A Little Light Summer Reading

By: - July 25, 2007 4:21 pm

Okay, I know it's not Horcruxes vs. Hallows, but the dilemma over the proposal to allow counties to levy a transfer tax still has me in its thrall.  Well, maybe thrall's a little strong, but I'm still paying attention.  Today's volley is an opinion piece in the Fayetteville Observer by one Lord Vol… by one Tim Kent, Executive Director of NCAR.  It's pretty choice.  In it, he lumps local governments in with mining companies, calls the tax blatantly unfair, and asserts of the proposal's proponents:

They support a local vote on the home tax yet steadfastly oppose allowing citizens to vote on forced annexation and limiting local governments’ authority to condemn private property.  That's hypocrisy."

Of course it's not, because, as we all know, the Eminent Domain issue is one of a statewide vote on a constitutional amendment, not a local referendum.  But hypocrisy is a big word, and most people still understand it, so it's good to roll it out whenever you want.

Oddly, Kent also assures Fayettevillians (I mean that in a denizen-y, rather than a Death Eater, sense) that they will be even more opposed to the idea of the tax than the state's other "likely voters".  Why?  Easy.  "That’s because the unfairness of such a tax would hit home the hardest where you live and work."  But, Tim, don't all the likely voters live and work where they live and work?  I guess the point is that many of them are guaranteed to move, but the majority of people who buy houses plan to move out at some point.  He says it's harder there because they'll be paying for growth they haven't contributed to, but if they move in after the tax is applicable, they're really part of the growth, aren't they?  I appreciate the appeal to their civic pride (is that what that is?), but it's still totally nonsensical.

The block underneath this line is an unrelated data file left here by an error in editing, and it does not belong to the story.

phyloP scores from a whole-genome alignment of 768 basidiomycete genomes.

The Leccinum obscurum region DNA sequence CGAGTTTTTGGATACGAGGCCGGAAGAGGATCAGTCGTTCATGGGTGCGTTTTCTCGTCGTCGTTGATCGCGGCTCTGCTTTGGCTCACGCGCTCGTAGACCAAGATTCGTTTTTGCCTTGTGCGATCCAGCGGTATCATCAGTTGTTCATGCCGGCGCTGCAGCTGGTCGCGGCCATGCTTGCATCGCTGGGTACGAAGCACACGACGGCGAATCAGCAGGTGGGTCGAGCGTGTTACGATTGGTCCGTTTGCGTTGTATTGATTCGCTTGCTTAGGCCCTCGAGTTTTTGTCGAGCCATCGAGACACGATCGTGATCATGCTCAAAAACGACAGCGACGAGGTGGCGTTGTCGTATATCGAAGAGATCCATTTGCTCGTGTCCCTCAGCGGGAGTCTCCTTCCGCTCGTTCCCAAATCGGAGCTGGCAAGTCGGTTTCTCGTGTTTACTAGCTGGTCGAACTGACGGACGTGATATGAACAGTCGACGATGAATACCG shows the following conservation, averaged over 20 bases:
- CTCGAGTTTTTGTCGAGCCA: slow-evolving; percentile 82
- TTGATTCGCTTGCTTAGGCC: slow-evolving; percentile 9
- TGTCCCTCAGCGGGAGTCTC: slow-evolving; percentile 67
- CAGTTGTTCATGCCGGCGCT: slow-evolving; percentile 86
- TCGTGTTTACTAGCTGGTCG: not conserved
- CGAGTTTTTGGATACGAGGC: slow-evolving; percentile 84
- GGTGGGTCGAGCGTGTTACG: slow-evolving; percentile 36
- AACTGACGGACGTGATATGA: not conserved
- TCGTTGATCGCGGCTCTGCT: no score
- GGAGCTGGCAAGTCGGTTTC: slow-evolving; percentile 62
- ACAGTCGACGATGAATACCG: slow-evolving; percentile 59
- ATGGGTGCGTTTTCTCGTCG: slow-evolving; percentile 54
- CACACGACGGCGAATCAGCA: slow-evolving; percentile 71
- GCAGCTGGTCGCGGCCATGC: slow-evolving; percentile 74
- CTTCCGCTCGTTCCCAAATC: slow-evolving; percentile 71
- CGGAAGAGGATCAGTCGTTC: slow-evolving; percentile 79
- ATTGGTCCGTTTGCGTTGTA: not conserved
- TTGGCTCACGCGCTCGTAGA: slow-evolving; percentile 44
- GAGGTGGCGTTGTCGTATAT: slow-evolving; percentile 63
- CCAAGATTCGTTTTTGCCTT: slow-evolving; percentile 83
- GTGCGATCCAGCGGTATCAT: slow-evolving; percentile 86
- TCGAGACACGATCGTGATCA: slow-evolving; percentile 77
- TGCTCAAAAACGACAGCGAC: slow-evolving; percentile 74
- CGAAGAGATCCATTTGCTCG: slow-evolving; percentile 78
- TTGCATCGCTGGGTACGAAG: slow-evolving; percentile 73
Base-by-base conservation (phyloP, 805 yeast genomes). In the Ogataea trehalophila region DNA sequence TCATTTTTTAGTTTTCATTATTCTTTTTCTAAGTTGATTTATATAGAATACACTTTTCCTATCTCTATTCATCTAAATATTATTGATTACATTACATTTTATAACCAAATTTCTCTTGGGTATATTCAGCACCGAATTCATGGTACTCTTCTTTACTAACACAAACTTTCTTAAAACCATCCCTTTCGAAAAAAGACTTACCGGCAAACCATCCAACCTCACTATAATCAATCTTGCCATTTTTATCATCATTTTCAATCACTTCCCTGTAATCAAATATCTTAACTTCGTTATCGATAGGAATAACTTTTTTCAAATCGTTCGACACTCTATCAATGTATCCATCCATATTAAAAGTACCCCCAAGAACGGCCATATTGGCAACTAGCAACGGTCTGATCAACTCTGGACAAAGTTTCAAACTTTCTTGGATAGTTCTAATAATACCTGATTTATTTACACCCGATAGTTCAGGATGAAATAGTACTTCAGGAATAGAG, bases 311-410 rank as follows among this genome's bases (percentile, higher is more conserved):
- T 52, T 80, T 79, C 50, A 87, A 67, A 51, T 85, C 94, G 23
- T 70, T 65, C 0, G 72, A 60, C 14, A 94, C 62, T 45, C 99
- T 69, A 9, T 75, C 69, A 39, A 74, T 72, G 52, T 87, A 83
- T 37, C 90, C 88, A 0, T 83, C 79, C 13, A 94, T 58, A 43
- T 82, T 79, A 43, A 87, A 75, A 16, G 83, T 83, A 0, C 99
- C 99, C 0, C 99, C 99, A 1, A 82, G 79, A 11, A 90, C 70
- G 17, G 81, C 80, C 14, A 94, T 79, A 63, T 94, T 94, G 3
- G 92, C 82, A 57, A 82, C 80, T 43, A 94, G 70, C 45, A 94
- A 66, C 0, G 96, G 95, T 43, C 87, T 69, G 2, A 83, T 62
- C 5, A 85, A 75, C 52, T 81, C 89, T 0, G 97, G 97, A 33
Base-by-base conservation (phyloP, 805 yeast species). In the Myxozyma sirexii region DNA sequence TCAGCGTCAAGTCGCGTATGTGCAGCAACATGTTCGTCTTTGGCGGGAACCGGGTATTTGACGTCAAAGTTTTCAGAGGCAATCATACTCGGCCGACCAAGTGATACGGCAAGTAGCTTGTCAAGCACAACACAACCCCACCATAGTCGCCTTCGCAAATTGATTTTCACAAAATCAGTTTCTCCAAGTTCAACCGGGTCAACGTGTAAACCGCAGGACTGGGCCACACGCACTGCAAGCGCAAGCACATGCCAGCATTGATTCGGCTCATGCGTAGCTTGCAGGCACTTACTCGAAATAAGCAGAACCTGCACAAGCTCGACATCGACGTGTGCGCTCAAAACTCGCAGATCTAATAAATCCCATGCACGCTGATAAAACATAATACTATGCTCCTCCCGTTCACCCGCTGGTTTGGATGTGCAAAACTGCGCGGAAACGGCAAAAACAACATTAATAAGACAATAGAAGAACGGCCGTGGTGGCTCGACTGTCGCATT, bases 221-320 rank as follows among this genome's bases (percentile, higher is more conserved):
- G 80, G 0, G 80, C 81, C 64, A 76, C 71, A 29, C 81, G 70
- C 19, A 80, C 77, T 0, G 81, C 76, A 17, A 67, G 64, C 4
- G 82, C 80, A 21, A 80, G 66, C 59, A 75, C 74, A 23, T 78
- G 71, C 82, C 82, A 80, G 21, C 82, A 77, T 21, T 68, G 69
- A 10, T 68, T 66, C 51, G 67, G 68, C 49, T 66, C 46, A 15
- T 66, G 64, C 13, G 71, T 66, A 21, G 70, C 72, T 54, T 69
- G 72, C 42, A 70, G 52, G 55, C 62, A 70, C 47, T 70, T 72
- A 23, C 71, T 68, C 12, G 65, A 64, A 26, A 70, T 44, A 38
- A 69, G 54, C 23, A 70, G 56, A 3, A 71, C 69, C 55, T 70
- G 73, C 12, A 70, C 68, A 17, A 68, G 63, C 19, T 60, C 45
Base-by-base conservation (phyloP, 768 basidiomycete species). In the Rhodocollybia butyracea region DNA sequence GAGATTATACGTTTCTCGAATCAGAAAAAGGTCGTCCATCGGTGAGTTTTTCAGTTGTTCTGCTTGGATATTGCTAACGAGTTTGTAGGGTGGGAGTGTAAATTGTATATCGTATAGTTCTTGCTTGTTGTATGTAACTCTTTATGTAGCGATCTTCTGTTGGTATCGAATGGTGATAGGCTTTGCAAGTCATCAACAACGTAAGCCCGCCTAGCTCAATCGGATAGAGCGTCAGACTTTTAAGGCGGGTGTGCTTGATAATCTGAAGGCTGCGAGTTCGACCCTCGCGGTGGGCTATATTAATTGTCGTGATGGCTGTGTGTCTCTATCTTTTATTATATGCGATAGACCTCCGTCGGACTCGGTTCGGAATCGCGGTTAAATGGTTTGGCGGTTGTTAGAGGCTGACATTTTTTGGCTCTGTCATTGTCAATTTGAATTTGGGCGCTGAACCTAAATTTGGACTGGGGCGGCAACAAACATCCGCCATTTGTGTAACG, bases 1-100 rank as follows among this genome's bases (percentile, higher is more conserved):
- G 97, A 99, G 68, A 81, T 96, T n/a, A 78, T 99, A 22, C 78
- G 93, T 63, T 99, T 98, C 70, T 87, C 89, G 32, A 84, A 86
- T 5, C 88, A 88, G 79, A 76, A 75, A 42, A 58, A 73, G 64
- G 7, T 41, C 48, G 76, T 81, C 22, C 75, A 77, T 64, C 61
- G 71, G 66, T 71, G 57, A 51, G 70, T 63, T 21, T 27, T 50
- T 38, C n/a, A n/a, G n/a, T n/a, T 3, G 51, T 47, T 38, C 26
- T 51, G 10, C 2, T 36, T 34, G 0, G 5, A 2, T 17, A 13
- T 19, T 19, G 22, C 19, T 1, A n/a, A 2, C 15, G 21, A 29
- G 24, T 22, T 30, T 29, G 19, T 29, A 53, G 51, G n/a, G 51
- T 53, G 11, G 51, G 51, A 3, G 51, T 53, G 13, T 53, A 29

Be that as it very well may, the really great part of Kent's piece was this:

[A] $1.3 billion surplus exists for fiscal year 2007 — evidence that North Carolina doesn’t have a revenue problem, but rather a spending problem.

Homeowners shouldn’t be targeted to pay for local politicians’ missteps. Simply put, a proposed home tax is a bad idea."

Isn't she a beaut, readers?  Somehow the state surplus emerges as 1) a negative, and 2) some sort of reason why the COUNTIES don't need to levy taxes to pay their own costs.  Hmmm, that's quite the stretch, isn't it?  No matter, tomorrow is another day, and there must be a few more ill-fitting insults to lob.  It's not JK Rowling, but it sure is passing the time. 

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